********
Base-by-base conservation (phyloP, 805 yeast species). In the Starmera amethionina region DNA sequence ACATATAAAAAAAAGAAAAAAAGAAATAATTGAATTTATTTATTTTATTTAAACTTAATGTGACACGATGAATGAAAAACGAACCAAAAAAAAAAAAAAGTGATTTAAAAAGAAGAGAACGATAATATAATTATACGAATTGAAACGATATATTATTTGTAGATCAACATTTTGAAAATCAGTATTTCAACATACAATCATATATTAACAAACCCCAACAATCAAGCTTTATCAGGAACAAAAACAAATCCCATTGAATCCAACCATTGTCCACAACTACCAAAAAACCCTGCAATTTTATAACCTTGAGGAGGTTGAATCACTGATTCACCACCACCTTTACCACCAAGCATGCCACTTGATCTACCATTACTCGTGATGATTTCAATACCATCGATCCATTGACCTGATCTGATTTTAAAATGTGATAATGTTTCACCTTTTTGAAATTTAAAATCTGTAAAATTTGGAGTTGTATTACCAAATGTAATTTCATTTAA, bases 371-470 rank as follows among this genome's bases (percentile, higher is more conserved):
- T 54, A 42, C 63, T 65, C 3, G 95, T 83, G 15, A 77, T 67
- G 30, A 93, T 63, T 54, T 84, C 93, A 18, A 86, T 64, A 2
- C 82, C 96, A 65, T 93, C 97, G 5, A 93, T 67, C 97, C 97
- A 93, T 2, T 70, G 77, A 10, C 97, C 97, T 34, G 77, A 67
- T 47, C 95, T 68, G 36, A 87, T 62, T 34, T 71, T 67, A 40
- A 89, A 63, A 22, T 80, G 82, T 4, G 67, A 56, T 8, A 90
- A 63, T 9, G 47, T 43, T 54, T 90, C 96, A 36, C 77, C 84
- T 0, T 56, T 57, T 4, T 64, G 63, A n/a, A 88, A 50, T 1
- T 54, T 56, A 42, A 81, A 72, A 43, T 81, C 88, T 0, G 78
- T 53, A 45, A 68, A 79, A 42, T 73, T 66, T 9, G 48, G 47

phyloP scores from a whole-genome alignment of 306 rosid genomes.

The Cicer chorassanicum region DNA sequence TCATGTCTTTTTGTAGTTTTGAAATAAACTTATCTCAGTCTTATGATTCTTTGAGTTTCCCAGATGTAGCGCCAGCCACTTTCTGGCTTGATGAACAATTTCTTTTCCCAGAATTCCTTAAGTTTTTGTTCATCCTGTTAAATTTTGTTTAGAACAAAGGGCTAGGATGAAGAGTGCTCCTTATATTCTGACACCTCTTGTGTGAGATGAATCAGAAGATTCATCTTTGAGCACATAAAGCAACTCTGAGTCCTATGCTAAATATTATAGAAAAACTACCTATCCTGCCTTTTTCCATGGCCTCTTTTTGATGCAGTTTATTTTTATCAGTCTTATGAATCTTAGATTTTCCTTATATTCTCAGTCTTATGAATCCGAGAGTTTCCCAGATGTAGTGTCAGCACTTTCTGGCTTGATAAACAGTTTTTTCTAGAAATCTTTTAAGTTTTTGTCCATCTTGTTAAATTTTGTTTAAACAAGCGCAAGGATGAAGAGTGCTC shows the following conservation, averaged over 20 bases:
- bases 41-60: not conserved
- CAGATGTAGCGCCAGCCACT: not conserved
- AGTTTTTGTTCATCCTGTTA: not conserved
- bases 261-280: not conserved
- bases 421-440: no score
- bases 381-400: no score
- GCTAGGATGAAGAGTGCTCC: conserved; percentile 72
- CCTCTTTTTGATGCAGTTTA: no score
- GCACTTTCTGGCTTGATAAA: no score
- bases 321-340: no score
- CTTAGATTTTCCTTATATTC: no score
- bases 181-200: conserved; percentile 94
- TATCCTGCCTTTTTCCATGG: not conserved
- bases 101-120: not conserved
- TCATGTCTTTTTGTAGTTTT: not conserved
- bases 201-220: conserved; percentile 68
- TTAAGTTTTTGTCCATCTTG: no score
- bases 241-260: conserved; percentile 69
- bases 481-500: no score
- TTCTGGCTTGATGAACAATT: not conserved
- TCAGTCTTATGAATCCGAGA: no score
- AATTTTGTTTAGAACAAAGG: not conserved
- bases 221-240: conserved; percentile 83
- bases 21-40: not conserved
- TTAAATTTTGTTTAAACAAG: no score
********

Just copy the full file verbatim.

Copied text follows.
Base-by-base conservation (phyloP, 805 yeast species). In the Starmera amethionina region DNA sequence ACATATAAAAAAAAGAAAAAAAGAAATAATTGAATTTATTTATTTTATTTAAACTTAATGTGACACGATGAATGAAAAACGAACCAAAAAAAAAAAAAAGTGATTTAAAAAGAAGAGAACGATAATATAATTATACGAATTGAAACGATATATTATTTGTAGATCAACATTTTGAAAATCAGTATTTCAACATACAATCATATATTAACAAACCCCAACAATCAAGCTTTATCAGGAACAAAAACAAATCCCATTGAATCCAACCATTGTCCACAACTACCAAAAAACCCTGCAATTTTATAACCTTGAGGAGGTTGAATCACTGATTCACCACCACCTTTACCACCAAGCATGCCACTTGATCTACCATTACTCGTGATGATTTCAATACCATCGATCCATTGACCTGATCTGATTTTAAAATGTGATAATGTTTCACCTTTTTGAAATTTAAAATCTGTAAAATTTGGAGTTGTATTACCAAATGTAATTTCATTTAA, bases 371-470 rank as follows among this genome's bases (percentile, higher is more conserved):
- T 54, A 42, C 63, T 65, C 3, G 95, T 83, G 15, A 77, T 67
- G 30, A 93, T 63, T 54, T 84, C 93, A 18, A 86, T 64, A 2
- C 82, C 96, A 65, T 93, C 97, G 5, A 93, T 67, C 97, C 97
- A 93, T 2, T 70, G 77, A 10, C 97, C 97, T 34, G 77, A 67
- T 47, C 95, T 68, G 36, A 87, T 62, T 34, T 71, T 67, A 40
- A 89, A 63, A 22, T 80, G 82, T 4, G 67, A 56, T 8, A 90
- A 63, T 9, G 47, T 43, T 54, T 90, C 96, A 36, C 77, C 84
- T 0, T 56, T 57, T 4, T 64, G 63, A n/a, A 88, A 50, T 1
- T 54, T 56, A 42, A 81, A 72, A 43, T 81, C 88, T 0, G 78
- T 53, A 45, A 68, A 79, A 42, T 73, T 66, T 9, G 48, G 47

phyloP scores from a whole-genome alignment of 306 rosid genomes.

The Cicer chorassanicum region DNA sequence TCATGTCTTTTTGTAGTTTTGAAATAAACTTATCTCAGTCTTATGATTCTTTGAGTTTCCCAGATGTAGCGCCAGCCACTTTCTGGCTTGATGAACAATTTCTTTTCCCAGAATTCCTTAAGTTTTTGTTCATCCTGTTAAATTTTGTTTAGAACAAAGGGCTAGGATGAAGAGTGCTCCTTATATTCTGACACCTCTTGTGTGAGATGAATCAGAAGATTCATCTTTGAGCACATAAAGCAACTCTGAGTCCTATGCTAAATATTATAGAAAAACTACCTATCCTGCCTTTTTCCATGGCCTCTTTTTGATGCAGTTTATTTTTATCAGTCTTATGAATCTTAGATTTTCCTTATATTCTCAGTCTTATGAATCCGAGAGTTTCCCAGATGTAGTGTCAGCACTTTCTGGCTTGATAAACAGTTTTTTCTAGAAATCTTTTAAGTTTTTGTCCATCTTGTTAAATTTTGTTTAAACAAGCGCAAGGATGAAGAGTGCTC shows the following conservation, averaged over 20 bases:
- bases 41-60: not conserved
- CAGATGTAGCGCCAGCCACT: not conserved
- AGTTTTTGTTCATCCTGTTA: not conserved
- bases 261-280: not conserved
- bases 421-440: no score
- bases 381-400: no score
- GCTAGGATGAAGAGTGCTCC: conserved; percentile 72
- CCTCTTTTTGATGCAGTTTA: no score
- GCACTTTCTGGCTTGATAAA: no score
- bases 321-340: no score
- CTTAGATTTTCCTTATATTC: no score
- bases 181-200: conserved; percentile 94
- TATCCTGCCTTTTTCCATGG: not conserved
- bases 101-120: not conserved
- TCATGTCTTTTTGTAGTTTT: not conserved
- bases 201-220: conserved; percentile 68
- TTAAGTTTTTGTCCATCTTG: no score
- bases 241-260: conserved; percentile 69
- bases 481-500: no score
- TTCTGGCTTGATGAACAATT: not conserved
- TCAGTCTTATGAATCCGAGA: no score
- AATTTTGTTTAGAACAAAGG: not conserved
- bases 221-240: conserved; percentile 83
- bases 21-40: not conserved
- TTAAATTTTGTTTAAACAAG: no score